Pirates Notebook: Nady healthy enough to DH
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WASHINGTON -- Xavier Nady is well enough that he could be the Pirates' designated hitter for the three-game set that opens tonight in Yankee Stadium.
Or he could do more.
Manager Jim Tracy said yesterday that the team's athletic trainers were encouraged enough by Nady's recovery from a tight left hamstring -- he was removed in the second inning Wednesday night after feeling what he described as a "burning sensation" running the bases -- that he was made available for pinch-hitting yesterday.
He did not pinch-hit, but he did some running before the game -- by his estimate, "60-70 percent speed" -- and reported little difficulty.
"It's not anything like the last time," Nady said, referring to missing 10 starts to the same injury in late April and early May. "It's already feeling better."
More tests today in New York will determine if Nady can return to right field, something Tracy did not rule out for this weekend. If he cannot, he probably will be the designated hitter rather than Ryan Doumit.
Another dead duck
The Pirates had their 14th runner thrown out at home yesterday, the second time it happened without a slide.
In the second inning of the 3-2 victory against the Washington Nationals, Ronny Paulino was on first base when Jack Wilson doubled to left. Although Paulino clearly was going less than full tilt from first to third, third base coach Jeff Cox waved him home.
Tracy praised Cox for the decision, pointing out that pitcher Ian Snell was on deck with two outs.
Left fielder Ryan Church's throw to catcher Brian Schneider was on target, and Paulino was tagged without a slide. Why no slide?
"I never got a signal," Paulino said.
That was because Snell was back at the on-deck circle rather than close to the box to give Paulino the slide sign.
Tracy took no issue with any aspect of the play, including the non-slide.
"It didn't look to me like he had a chance to score," Tracy said.
The Pirates tonight begin a stretch of 15 interleague games, and that never is a good thing.
They are 52-84 overall since the leagues began crisscrossing in 1997, and that includes 10 opposition sweeps in 46 series and a 19-46 mark in American League parks.
And they bottomed out last year, going 3-12 and getting outscored, 93-71.
"It hasn't been very kind to us," Tracy said. "There are some good teams in the American League, I'll tell you that."
Few would dispute that, given the American's continuing dominance of the National across the board. Still, the Pirates' negative numbers are staggering, and they might be traced to a massive disparity in designated hitters when playing on the road: Opponents send to the plate sluggers whose careers are built around the bat, while the Pirates' designated hitters for the past decade have batted .254 with nine home runs in 240 at-bats.
Doumit, the main DH the past two years, batted .182 -- 6 for 33 -- with no home runs and four RBIs.
"Those teams have their lineups and don't have to change a thing when we come into their place," Tracy said. "But that will be different next week, when they come to Pittsburgh and their pitchers have to hit."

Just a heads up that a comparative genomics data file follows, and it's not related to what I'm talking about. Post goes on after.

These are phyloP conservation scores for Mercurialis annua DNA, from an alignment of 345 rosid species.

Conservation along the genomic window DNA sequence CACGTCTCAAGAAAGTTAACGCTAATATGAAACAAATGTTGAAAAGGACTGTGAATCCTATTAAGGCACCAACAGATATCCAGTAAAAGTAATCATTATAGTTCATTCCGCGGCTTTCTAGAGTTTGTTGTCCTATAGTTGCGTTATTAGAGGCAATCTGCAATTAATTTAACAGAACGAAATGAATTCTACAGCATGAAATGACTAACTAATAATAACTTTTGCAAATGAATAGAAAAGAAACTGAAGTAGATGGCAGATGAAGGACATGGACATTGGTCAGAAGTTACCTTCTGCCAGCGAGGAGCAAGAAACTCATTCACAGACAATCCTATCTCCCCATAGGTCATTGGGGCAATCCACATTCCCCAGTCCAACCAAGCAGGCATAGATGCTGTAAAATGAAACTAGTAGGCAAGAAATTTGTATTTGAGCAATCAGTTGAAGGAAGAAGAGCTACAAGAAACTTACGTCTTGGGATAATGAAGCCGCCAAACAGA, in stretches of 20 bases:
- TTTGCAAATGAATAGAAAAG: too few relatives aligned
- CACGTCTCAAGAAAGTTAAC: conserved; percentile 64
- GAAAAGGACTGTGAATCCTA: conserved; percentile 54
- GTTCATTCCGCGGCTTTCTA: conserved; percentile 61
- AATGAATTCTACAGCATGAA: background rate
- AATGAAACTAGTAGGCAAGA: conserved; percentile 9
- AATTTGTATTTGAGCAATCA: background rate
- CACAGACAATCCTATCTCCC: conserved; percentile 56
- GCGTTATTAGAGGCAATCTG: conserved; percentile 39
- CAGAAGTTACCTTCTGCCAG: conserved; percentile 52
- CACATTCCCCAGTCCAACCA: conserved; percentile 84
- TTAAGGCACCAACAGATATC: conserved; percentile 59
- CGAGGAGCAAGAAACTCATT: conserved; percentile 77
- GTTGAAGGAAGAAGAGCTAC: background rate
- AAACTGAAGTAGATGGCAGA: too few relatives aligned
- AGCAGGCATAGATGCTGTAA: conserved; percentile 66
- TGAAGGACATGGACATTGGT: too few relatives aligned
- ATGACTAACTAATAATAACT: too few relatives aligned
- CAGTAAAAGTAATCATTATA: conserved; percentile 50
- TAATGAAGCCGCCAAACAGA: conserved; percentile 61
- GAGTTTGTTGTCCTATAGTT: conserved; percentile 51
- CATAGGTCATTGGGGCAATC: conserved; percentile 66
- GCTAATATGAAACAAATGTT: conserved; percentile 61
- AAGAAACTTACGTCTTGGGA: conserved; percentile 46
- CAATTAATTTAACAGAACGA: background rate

The Pirates are 9-23 against the five teams -- Yankees, Texas Rangers, Chicago White Sox, Seattle Mariners, Los Angeles Angels -- they face in this stretch.
Capps hearing today
Closer Matt Capps' appeal of his four-game suspension for hitting the Milwaukee Brewers' Prince Fielder with a pitch May 5 finally will be heard this morning in New York.
The case will be heard by Bob Watson, vice president of on-field operations for Major League Baseball, and a ruling is expected before the game tonight.
Capps spent part of yesterday morning on the phone preparing for the hearing.
Asked if he remembers anything about the incident, now five weeks old, he laughed and replied, "We'll see."
Salomon Torres will be the closer in Capps' absence, and Tracy reiterated -- passionately -- his support for Torres despite monster struggles of late: "We need him. We need him! You can't manage around Salomon Torres. He has to be a part of what we do."
Rajai Davis made his third start in a row since being promoted from Class AAA Indianapolis, and he should get a fourth tonight against left-hander Andy Pettitte.
Josh Shortslef, a left-handed starter for Class AA Altoona and member of the Pirates' 40-man roster, yesterday avoided opening his season 0-7, which would have matched a Curve record. Shortslef, 1-6 despite a respectable 3.88 ERA, went six innings in a 13-6 rout of New Britain.
INDIANAPOLIS (37-22) beat Rochester, 8-3. RHP John Wasdin (1-0, 5.19) allowed three runs and seven hits in 5 2/3 innings. RHP Masumi Kuwata (0.00) pitched 2 1/3 innings of scoreless relief, allowing one hit. He struck out one, walked none and threw 16 of 25 pitches for strikes. CF Luis Matos (.292) hit his second home run and went 3 for 4 with two RBIs.
ALTOONA (28-28) won at New Britain, 13-6. LHP Josh Shortslef (1-6, 3.88) allowed four runs, three earned, in six innings. 1B Steve Pearce (.301) went 4 for 5 with a double, a walk and five RBIs. 3B Neil Walker (.315) went 4 for 6 with two doubles and four RBIs. CF Andrew McCutchen (.226) went 2 for 7 with two RBIs.
LYNCHBURG (28-29) lost to Salem, 5-4. RHP Clayton Hamilton (2-3, 5.21) allowed two runs in 7 1/3 innings. RF Brad Corley (.224) went 3 for 4 with two doubles and three RBIs.
HICKORY (23-34) lost to Asheville, 12-3. RHP Dionis Rodriguez (0-0, 3.60) allowed three runs in six innings. 2B Jose de los Santos (.500) went 2 for 4 with a double and three RBIs.
First Published June 7, 2007 5:35 pm